Because not being able to feel is just as painful as feeling.  Or maybe it’s even more painful.

Heigh-ho, heigh-ho, it’s off to work I go.

To a place that is hostile.  That place where I work.  Where I’m under attack.  I’m trying to hang on.  I’m trying to get through.  But it isn’t working out.  It isn’t working out because this isn’t living.   Not at all.  This is barely getting by.  This is really not even getting by.  And I’m tired of barely, not even really getting by.  Tired of just surviving.

Just like I’m tired of being alone.

Just like I’m tired of not being able to find a reason to live.


The only reason I keep hanging on is because I want to leave a record behind.  A record of what happens when a person is sexually abused.  By their father.  When they’re a child. I want people to understand what it does to that child.  I want people to know it destroys their soul.  Their whole life.  Everything.  All that they might have, could have, should have been.  It’s gone before they even got started living.

All that I might have been, could have been, should have been.  Gone.

It destroyed me.  In spite of all my efforts to heal.  To overcome.  I am hoping it will matter.  I’m hoping what I went through will make a difference somehow.  To someone.

Heigh-ho, heigh-ho, it’s off to work I go…

I go to work where I make next to nothing.  Where I am nothing.

Then I go home to my Miniature Schnauzers.  They’re happy to see me.  They think I’m something.  They love me.  They think I’m wonderful. They dance and wiggle when they see me.  My heart comes alive when I see them.

But I don’t matter.  I don’t think I’m anything.  I don’t think I have any value.

So I drink wine.  Too many glasses sometimes.  I hold them on my lap and love them while I drink my wine.  To dull the pain.  To dull the lack of pain.

Then I go to sleep. 

And do it all over again the next day.  Hoping against hope that tomorrow will be different. Better.

That the weekend will be better.  Will make life better.

Heigh-ho the derry-o, I want to have a life.

But all I have is this pathetic imitation.  This pathetic imitation of life. 

I live in a vacuum.  I try to deceive myself into believing I have a reason to keep living.  That life is worth living.  Or will be.  Tomorrow.


It’s not working.

I don’t have a life.  Or a reason to live.  Beyond my dogs.  Beyond loving them. Taking care of them.

I need a real life.  I need to finally live.





Not Going to Make It

I have a fear of being without resources; particularly without financial resources.  No, it’s not just a fear.  I think it actually falls more into the category of absolute abject terror.

I was a sensitive child.  When I was growing up, we didn’t have much money.  Until I was 9 years old, my family of 4 occupied an 8 ft. x 24 ft. prefab trailer that had a couple of small rooms added, built on by my father around the time I turned 6 or 7.  Those rooms didn’t have finished windows (no sills or trim), nor were there any baseboards, pictures, or fancy decorations.  And tar paper covered the outer walls to protect thin, bare wood walls from the weather.  We had one couch to sit on and it was a little couch that was moved from the trailer into the new lean-to living area.  There was one small table that held our old black and white TV.  We made do with very little, my father supplementing our meager grocery budget with the dove, rabbits, quail, squirrels and bass or trout he shot or caught.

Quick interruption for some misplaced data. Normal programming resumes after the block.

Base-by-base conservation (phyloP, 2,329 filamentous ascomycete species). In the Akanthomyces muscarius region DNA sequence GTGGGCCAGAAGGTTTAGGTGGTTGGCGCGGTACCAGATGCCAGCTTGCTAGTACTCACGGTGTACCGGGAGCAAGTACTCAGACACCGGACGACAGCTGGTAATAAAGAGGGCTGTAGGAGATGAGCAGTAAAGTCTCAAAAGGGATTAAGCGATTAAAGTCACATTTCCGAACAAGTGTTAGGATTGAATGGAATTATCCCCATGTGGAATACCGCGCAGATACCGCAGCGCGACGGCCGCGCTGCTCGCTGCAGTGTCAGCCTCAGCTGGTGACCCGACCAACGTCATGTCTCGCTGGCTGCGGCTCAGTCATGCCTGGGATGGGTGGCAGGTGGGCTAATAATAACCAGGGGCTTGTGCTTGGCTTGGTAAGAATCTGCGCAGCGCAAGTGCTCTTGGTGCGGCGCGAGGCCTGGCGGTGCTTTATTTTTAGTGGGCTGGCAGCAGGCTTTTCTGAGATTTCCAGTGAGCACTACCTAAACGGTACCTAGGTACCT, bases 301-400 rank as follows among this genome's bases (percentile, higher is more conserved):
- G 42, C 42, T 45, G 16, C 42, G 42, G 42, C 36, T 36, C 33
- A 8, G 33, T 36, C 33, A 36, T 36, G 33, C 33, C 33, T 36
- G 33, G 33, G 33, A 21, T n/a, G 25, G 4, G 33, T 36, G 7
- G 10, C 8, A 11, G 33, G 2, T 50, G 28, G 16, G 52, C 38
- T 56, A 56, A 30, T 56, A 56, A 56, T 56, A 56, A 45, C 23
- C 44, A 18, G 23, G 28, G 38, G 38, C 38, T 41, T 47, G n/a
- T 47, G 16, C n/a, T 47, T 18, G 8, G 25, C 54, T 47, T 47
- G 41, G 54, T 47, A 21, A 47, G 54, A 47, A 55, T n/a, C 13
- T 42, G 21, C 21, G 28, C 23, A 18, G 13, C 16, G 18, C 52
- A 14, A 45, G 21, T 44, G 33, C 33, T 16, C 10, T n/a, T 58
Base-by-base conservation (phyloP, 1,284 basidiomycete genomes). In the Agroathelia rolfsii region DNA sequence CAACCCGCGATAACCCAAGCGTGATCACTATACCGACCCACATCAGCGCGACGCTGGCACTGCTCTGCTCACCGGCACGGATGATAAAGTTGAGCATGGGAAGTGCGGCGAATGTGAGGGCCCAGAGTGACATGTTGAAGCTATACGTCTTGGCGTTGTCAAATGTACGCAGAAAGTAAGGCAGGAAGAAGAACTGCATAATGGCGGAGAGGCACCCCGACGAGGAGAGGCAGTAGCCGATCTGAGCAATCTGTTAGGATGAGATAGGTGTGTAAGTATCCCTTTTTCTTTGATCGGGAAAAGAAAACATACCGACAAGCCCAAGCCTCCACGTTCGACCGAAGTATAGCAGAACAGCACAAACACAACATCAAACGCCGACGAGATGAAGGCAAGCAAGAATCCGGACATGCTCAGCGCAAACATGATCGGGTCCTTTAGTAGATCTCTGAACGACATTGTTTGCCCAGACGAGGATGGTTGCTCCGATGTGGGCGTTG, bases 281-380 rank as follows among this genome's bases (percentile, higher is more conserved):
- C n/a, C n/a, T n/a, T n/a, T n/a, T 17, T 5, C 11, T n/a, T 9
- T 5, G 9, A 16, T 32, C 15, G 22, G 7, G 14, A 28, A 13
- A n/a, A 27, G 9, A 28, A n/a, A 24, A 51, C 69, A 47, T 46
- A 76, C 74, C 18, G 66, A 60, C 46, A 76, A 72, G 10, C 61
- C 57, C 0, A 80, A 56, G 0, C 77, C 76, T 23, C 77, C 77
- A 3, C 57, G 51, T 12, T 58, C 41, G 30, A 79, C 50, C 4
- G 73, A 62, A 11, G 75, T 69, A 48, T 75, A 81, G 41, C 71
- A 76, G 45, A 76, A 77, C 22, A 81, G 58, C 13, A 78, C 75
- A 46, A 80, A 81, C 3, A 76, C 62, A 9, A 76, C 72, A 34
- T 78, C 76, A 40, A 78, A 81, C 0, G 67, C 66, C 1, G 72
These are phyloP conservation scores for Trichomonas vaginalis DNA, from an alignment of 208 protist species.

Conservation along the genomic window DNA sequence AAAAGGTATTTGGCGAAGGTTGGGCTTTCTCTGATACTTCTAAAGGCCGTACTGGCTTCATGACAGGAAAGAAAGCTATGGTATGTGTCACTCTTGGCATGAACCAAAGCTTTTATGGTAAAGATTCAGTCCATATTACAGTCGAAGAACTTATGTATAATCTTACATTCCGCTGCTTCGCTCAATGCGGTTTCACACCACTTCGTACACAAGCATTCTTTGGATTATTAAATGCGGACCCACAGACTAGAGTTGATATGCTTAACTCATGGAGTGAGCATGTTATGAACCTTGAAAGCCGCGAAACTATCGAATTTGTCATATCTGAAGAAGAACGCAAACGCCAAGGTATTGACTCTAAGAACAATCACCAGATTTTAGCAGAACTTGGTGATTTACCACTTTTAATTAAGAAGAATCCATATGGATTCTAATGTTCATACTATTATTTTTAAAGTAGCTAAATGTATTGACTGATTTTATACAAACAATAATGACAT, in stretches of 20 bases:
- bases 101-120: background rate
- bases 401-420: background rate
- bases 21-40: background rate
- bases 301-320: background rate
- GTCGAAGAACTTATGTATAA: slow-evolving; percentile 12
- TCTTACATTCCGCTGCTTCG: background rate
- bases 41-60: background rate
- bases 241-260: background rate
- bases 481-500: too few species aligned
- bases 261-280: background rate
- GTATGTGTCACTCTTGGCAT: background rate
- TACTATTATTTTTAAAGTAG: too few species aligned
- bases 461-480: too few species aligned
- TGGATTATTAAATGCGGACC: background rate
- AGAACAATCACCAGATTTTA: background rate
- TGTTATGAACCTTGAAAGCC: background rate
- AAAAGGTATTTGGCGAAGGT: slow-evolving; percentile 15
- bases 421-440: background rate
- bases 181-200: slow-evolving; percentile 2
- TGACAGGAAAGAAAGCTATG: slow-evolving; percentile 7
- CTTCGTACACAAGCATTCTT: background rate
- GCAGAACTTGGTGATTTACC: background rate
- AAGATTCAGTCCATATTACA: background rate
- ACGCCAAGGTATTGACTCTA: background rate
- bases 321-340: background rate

I’m not sure why we were so poor.  My father was a teacher, and while teachers don’t make great amounts of money, I was always mystified at our continual lack, even back then.  My mother also worked as a commercial artist until I was 15 years old.  With both of them working, even though they weren’t working in high paying fields, I would have thought we would have had more to live on.

My clothes were homemade, if I was very fortunate.  More often, they were hand-me-downs from my aunt (who was 20 years my senior) or purchased at the Goodwill store.  And back then, Goodwill didn’t offer much. There were no music lessons or other activities that cost money.  If we did it, it had to be free.  My grandparents had a large garden and we ate lots of fruits and vegetables that they grew.  Our trailer was on a concrete pad on the back part of their property, so one would think our modest living arrangement would have allowed us to make ends meet.  Yet, I still remember the financial crisis we faced each month, without fail.

“We aren’t going to make it.”

This was my father’s standard frantic declaration at around the midpoint of the month.  And it sent shards of ice and terror through my heart.

Honestly, I didn’t understand what “not making it” entailed.  I was too young to grasp the full implications.  I just knew it was something akin to the world ending in a massive catastrophe during which all of us would surely die a horrible death…or worse.  It meant no food, no shelter, no warmth, the end of life as we know it, and having no way to survive.

Discussion would ensue.  What could we do to stretch what remained in their bank account to get us through until the end of the month?  Inevitably, my father would announce that he would sell his shotgun.  The shotgun that he used to hunt.  To provide food.  A shotgun he had sacrificed to buy in the first place, for which he professed great love, but that he would forfeit…for us…because it was the only thing standing between us and horrific disaster.